Those scathing reviews came from two of the county's most distinguished ex-diplomats: Jeremy Kinsman, who has served as Canada's senior envoy to Russia, Britain, Italy and the European Union, and Paul Heinbecker, the former ambassador to the United Nations and an adviser to past Conservative and Liberal prime ministers.
They were highly critical of Prime Minister Stephen Harper's decision Saturday to temporarily withdraw Canada's ambassador to Russia, and of Foreign Affairs Minister John Baird for not ruling out the expulsion of Russia's ambassador to Canada, Georgiy Mamedov, in a later televised interview.
Both dismissed the Canadian response as "gestures" that underscored Canada's lack of clout on the world stage, especially since its historic failure to win a temporary seat on the United Nations Security Council in 2010.
"We are the great practitioners of grand gestures," Kinsman said Sunday in a telephone interview from California.
"Pulling your ambassador out for consultations — I happen to believe always you don't do that. That's strictly a gesture. This is the one time when you want your ambassador there."
Kinsman said that recalling Canada's ambassador and suggesting the Russia's envoy to Ottawa could be next is "silly" and that the government simply wants to be "seem to be doing something."
"That's just childish," he added. "Georgiy Mamedov is the dean of the diplomatic corps. He's being there for 11 years, he's been dealing with Canada for 30. He's a professional."
Heinbecker said at times like these it is essential to maintain high-level diplomatic contact — not cut it off.
"Mamedov is one of the guys you really want to be able to talk to," Heinbecker said in an interview in Ottawa.
"Mamedov was the guy who negotiated the end of the Kosovo war. He knows a little bit about how to cope with these kind of West-versus-Russia situations."
Heinbecker said he hopes Canada's envoy returns to his post in Moscow within days and that the Harper government recognizes the need to keep its embassy there, and Russia's in Ottawa, functioning at full strength.
"It's a government given to gestures. It's foreign-policy by declaration and by gesture, all calculated with an eye on the next election," Heinbecker said of Ottawa's general response to the crisis.
Fen Hampson, director of the global security at Waterloo, Ont.'s Centre for International Governance Innovation, defended the government's decision as "a principled step in the right direction." He also praised Baird for visiting protesters in Kyiv in December.
On Saturday, Harper also announced that Canada planned to boycott preparatory meetings of ministers and officials for the G8 summit, which is supposed to be held in June in Sochi, where the Winter Olympics just ended.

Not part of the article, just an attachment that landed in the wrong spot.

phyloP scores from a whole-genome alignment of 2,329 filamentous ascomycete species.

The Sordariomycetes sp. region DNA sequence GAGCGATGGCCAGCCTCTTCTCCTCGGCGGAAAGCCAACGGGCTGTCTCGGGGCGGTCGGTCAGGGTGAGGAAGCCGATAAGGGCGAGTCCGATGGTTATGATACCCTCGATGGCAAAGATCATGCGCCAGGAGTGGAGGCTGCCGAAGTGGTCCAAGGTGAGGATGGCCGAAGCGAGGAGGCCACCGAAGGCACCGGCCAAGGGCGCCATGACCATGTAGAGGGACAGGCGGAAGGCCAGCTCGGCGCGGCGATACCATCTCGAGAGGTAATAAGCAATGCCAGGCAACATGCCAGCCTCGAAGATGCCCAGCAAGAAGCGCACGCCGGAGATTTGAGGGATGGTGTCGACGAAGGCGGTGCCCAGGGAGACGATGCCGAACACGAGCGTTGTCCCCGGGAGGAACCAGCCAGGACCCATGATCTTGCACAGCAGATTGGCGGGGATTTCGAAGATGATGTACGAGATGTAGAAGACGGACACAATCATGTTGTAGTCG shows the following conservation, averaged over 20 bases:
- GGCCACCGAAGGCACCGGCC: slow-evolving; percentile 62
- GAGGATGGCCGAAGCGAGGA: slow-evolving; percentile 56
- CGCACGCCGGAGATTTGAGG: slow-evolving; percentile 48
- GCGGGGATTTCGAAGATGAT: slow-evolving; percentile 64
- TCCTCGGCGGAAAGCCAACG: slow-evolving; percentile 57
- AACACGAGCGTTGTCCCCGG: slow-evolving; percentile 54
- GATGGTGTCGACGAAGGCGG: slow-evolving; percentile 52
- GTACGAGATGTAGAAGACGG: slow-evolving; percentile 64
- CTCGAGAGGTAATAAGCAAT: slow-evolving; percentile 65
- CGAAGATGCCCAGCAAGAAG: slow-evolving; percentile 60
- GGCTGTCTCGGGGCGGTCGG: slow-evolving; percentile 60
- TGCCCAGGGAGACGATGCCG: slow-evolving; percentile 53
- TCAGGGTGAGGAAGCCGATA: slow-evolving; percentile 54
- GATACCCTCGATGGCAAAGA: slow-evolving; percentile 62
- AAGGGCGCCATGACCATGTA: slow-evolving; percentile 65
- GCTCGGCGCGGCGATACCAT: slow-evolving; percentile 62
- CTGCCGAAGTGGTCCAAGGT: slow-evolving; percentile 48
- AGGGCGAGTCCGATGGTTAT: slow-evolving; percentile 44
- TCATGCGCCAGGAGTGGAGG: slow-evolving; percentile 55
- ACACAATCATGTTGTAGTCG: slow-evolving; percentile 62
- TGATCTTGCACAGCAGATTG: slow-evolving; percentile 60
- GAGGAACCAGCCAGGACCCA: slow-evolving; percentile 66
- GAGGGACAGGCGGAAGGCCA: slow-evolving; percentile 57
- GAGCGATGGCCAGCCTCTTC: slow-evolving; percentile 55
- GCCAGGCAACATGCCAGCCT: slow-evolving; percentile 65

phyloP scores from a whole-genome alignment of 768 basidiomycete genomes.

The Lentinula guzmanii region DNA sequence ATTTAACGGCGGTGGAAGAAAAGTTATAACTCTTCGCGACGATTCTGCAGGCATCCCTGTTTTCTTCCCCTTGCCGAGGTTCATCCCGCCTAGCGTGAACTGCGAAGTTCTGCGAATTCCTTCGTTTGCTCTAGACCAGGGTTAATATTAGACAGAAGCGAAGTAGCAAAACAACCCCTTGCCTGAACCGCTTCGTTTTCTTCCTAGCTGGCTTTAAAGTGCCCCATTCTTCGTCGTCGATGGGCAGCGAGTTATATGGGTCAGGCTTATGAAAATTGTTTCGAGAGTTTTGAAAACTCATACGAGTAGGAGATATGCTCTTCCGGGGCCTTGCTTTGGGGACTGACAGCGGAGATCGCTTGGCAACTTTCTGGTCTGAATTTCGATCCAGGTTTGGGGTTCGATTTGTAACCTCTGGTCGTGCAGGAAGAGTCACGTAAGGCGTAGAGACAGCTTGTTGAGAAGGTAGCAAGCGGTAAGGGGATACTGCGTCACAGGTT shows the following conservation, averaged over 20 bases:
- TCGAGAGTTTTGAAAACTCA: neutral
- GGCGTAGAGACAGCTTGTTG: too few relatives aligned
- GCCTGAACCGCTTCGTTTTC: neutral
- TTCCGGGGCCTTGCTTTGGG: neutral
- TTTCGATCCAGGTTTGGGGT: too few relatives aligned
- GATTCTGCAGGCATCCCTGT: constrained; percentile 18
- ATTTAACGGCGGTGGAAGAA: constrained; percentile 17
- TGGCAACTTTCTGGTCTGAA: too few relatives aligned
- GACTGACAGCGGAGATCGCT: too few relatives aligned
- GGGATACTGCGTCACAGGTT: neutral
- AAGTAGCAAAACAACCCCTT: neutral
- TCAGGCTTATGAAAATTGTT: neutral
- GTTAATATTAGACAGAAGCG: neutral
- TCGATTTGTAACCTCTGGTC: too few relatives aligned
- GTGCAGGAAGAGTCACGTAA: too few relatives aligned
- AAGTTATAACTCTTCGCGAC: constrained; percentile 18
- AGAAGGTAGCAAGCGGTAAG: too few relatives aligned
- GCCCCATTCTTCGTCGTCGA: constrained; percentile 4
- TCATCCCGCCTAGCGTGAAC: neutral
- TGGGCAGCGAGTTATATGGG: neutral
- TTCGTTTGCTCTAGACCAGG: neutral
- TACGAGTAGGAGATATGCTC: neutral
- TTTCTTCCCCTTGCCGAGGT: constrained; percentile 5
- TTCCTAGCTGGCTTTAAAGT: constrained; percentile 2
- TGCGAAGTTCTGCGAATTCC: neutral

Hampson said Canada should begin discussions with other G8 members about expelling Russia, "which was admitted on our watch at the Halifax summit" in 1995. He also said Canada has an influential role to play in NATO.
"As a NATO member, we should also be pressing to beef up NATO forces in Central Europe and the Balkans while also ensuring in ongoing talks between NATO and Russia that the situation does not escalate or get out of hand," he added.
Roland Paris, director of the University of Ottawa's Centre for International Policy Studies, said Canada needs to do more to reinforce its commitment to NATO.
"These events also underscore the ongoing importance of the NATO alliance. There is a perception among some officials at NATO headquarters that Canada's commitment to the alliance has waned in recent years."
Senior Foreign Affairs Department officials also summoned Mamedov on Saturday, and reamed him out "in the strongest terms certainly in my time at Foreign Affairs," Baird told Global's West Block on Sunday. Baird did not rule out expelling Mamedov, saying "we'll obviously be revisiting this on an hour by hour basis."
Kinsman and Heinbecker said all the bluster underscored the fact that Canada's ability to influence world events has been greatly diminished since loss of the Security Council seat in 2010. Baird has since said Canada won't mount a repeat campaign to win a seat.
This past weekend there was a reminder of Canada's failure to win a temporary seat on the United Nations Security Council in 2010. Had Canada succeeded its two-year term would've expired by now.
However, tiny Luxembourg chaired Saturday's crucial council meeting on the crisis, as part of the rotating duties that the rotating cast of non-permanent countries is allowed to perform at the influential world body.
"Generally speaking, you can see that the big issues do get discussed at the UN Security Council," said Heinbecker.
"When you take yourself out of that game, you lose one of the vehicles you have for having some influence."
Added Kinsman: "If you're not there, you're not involved. It's the same as pulling out your ambassador. You need to be present for any discussion. Outcomes always involve compromise."
Baird is flouting the "evidence" that compromise is a necessary feature of international diplomacy and you need to be at the table to negotiate it, said Kinsman.
The reality, said Kinsman, is that Ukraine is Russia's neighbour and the two have to be encouraged by the West to find a diplomatic solution to the current crisis.
Heinbecker said there is no prospect that NATO countries will ride into Ukraine like the "calvary" based on the lack of military intervention to save Georgia or in Syria.
The only way out of the situation, said Heinbecker, is a diplomatic effort, "a mixture of carrots and sticks."
Instead of simply boycotting the G8 meeting the other member countries should convene a separate G7 at the same time as the Sochi meeting would have taken place, he said.
"That would send some kind of a message to Putin."
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